If an experimenter wants to analyze brain signals in real-time, special consideration is needed when picking the analysis method. In traditional MEG analysis many minutes of data are available for characterizing events, but in rtMEG only a few milliseconds may be available. For example, in a BMI application it may be desirable to perform a spectral analysis on short duration time windows (e.g. <500 ms). The duration of the spectral analysis window is an important parameter to consider when doing any real-time signal processing. For example, with a short duration analysis window the spectral estimate can be updated quickly resulting in faster neural feedback but potentially limiting the frequency resolution, because there are simply not enough time points to estimate the power spectrum. Conversely, with a longer duration analysis window, a higher frequency resolution is possible, yet the resulting frequency information will not update as quickly and can produce delays in the neurofeedback. This timing-frequency resolution tradeoff is not unique to MEG spectral analysis and has led to the development of different spectral estimation methods. Some of the most commonly used methods are short-time Fast Fourier Transform (FFT), AutoRegressive (AR) filters, wavelets, and band-pass frequency filters (Kay & Marple 1981). Band-pass filters require the design of filters, which have trade-offs to consider such as ringing and roll-off rate that can limit frequency resolution. Fast Fourier Transform is a common spectral estimation method that is easy to use, but works best with long time segments of data. With short analysis windows, FFT has a tendency to result in erratic spectral estimations across adjacent frequencies. AR filters, such as Maximum Entropy Method (MEM), attempt to solve the erratic estimation issue of FFT by effectively smoothing changes in the power spectrum for a more stable estimate (Kay & Marple 1981, E. A. Robinson 1982). This frequency smoothing effect produces accurate estimates of broadband signals, such as gamma frequencies in motor related activity (Bashashati et al. 2007), but poor estimates of narrowband signals. Wavelets are used to help remove the timing-frequency resolution trade-offs for signals with specific and known characteristics. Typically, wavelets are used to encourage higher frequency resolution in the lower frequency bands while preserving higher temporal resolution in the higher frequency bands. However, this leads to poor timing resolution in the low frequencies and poor frequency resolution in the high frequencies added to the fact that wavelets need to be designed for specific signal waveforms.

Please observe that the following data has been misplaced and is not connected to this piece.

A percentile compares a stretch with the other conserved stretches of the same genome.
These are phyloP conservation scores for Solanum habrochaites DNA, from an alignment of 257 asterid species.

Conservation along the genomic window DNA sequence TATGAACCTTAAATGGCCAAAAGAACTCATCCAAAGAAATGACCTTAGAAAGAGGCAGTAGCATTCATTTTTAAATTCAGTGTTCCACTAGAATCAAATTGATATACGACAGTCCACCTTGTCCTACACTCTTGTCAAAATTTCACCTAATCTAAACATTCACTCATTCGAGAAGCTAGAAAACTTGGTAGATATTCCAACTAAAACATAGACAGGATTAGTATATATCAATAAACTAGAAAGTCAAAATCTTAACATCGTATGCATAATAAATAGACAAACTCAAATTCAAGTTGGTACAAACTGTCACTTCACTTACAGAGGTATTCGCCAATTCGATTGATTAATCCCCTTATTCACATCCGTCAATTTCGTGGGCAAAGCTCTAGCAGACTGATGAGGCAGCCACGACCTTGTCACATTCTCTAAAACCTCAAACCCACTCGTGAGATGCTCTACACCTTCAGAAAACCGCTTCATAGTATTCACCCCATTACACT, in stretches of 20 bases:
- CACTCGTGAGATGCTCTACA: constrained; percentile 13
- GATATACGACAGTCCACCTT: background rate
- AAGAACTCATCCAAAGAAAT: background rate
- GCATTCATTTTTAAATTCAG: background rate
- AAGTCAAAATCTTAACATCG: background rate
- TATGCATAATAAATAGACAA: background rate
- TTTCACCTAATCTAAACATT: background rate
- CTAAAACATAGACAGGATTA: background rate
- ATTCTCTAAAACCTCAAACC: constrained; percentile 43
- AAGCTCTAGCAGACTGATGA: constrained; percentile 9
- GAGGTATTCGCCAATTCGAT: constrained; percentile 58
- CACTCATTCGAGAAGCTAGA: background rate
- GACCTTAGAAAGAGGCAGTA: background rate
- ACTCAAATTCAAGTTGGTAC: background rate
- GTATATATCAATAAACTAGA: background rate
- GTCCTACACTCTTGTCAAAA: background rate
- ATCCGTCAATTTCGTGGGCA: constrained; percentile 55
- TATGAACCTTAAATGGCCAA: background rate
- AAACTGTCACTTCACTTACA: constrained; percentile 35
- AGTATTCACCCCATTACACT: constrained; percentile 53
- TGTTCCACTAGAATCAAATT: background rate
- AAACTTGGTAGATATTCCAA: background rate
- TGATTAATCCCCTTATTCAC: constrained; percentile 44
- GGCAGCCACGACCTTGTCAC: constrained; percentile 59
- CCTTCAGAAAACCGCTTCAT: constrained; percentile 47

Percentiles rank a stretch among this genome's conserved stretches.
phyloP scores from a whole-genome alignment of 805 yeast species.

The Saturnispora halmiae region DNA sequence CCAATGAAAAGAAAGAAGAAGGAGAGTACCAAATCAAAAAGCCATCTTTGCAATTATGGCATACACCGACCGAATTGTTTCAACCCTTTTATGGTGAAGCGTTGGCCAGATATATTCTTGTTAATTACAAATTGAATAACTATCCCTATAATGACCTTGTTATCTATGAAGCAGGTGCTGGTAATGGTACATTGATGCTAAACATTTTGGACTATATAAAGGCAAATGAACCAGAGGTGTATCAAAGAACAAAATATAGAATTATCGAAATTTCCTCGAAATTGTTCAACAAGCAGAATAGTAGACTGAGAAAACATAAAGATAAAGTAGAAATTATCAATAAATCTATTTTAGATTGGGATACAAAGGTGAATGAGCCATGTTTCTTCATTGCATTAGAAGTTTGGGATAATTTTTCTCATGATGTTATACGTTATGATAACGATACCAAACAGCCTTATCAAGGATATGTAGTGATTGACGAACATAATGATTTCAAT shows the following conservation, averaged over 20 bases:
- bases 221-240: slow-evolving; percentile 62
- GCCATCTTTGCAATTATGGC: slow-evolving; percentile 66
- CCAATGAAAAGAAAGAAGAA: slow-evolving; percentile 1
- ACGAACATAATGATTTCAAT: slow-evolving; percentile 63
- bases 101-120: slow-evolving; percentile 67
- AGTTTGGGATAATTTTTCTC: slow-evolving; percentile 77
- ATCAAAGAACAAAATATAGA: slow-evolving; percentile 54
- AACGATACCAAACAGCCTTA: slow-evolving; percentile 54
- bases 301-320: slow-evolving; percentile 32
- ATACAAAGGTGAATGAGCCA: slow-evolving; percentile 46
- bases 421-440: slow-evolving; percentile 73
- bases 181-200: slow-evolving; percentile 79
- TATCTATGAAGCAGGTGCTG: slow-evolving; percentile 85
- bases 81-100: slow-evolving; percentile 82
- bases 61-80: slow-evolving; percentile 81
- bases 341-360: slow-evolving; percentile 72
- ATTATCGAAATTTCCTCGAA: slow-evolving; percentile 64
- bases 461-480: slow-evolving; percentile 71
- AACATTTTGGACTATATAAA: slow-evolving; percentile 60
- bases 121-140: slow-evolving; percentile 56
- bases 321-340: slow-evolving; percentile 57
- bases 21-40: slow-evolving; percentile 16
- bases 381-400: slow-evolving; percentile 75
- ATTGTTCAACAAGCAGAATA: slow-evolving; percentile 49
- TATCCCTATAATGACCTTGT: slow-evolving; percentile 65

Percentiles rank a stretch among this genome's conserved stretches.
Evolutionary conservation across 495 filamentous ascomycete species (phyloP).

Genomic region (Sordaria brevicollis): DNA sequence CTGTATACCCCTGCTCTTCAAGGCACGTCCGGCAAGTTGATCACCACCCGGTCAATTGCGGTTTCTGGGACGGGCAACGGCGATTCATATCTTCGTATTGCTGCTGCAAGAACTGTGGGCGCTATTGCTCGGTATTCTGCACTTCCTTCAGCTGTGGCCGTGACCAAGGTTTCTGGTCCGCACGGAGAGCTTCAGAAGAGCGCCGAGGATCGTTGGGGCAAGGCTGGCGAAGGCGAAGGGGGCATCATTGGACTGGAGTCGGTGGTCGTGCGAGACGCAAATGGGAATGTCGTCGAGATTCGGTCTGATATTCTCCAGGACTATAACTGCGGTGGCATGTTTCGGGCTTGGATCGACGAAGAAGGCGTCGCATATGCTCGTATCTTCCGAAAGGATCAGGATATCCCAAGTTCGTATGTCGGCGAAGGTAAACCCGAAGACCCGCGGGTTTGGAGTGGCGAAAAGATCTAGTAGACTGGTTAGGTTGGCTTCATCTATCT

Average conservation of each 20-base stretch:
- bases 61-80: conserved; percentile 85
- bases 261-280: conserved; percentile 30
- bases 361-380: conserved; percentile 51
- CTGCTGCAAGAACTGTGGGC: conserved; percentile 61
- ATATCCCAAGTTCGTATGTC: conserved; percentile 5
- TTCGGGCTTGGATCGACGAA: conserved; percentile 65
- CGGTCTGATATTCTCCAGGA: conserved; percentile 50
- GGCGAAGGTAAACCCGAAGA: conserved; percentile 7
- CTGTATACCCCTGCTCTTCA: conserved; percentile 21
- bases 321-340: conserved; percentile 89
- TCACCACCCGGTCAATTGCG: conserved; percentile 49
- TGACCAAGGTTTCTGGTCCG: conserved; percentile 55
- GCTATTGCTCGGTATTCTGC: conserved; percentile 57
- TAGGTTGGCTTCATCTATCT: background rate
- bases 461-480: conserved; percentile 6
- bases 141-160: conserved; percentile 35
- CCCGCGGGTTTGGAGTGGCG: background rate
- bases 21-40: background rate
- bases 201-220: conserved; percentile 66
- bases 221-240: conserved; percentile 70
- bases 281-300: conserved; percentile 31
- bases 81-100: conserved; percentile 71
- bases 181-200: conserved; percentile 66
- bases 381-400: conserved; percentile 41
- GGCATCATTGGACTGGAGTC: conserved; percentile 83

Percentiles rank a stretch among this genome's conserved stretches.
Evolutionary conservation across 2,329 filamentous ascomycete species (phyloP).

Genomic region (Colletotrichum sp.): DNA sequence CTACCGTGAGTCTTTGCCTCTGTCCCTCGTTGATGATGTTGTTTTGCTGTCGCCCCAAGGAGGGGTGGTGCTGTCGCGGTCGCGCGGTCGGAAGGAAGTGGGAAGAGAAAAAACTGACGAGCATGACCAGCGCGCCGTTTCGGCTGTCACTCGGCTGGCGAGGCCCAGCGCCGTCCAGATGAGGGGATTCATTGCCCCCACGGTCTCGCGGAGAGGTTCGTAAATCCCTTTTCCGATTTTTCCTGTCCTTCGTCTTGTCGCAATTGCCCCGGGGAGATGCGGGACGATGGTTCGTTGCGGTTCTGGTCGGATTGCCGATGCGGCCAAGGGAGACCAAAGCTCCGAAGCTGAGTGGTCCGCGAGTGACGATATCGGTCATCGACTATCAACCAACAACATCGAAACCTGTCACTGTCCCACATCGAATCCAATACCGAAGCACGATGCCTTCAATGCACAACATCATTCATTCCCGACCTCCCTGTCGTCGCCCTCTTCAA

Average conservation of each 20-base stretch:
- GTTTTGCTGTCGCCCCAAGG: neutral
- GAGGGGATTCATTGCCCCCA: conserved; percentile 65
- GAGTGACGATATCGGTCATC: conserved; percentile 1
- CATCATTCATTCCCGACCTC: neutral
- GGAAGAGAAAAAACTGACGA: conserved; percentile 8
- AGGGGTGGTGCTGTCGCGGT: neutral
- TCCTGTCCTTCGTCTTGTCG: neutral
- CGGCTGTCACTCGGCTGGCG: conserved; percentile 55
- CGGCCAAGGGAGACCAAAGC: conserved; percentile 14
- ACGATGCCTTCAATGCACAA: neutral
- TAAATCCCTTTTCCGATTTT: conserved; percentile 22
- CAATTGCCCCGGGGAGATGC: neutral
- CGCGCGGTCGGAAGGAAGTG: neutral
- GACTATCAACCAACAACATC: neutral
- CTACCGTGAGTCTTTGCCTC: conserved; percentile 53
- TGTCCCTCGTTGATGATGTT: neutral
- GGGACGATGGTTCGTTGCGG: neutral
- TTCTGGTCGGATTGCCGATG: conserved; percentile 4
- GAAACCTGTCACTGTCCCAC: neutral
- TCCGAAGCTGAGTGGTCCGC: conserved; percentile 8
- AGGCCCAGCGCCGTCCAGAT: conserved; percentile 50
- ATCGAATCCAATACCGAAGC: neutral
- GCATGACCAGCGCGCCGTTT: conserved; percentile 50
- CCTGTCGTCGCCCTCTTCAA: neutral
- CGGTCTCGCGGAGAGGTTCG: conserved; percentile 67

Due to the large number of channels and high sampling rate found with MEG, performing spectral analysis quickly and often, such as in a real-time application, can be computationally expensive. Thus for rtMEG, the method for spectral estimation and rate at which the analysis is performed need to be chosen based on the computational resources available. For example, if neurofeedback needs to be updated every 50 ms from the power spectrum of over 200 channels sampled around 1000 Hz, the power spectrum method can only afford at most 0.25 ms per channel (though many software packages allow for parallel processing). With numerous signals and limited time for processing, choosing estimation methods that are computationally intensive, such as AR filters, may not be possible.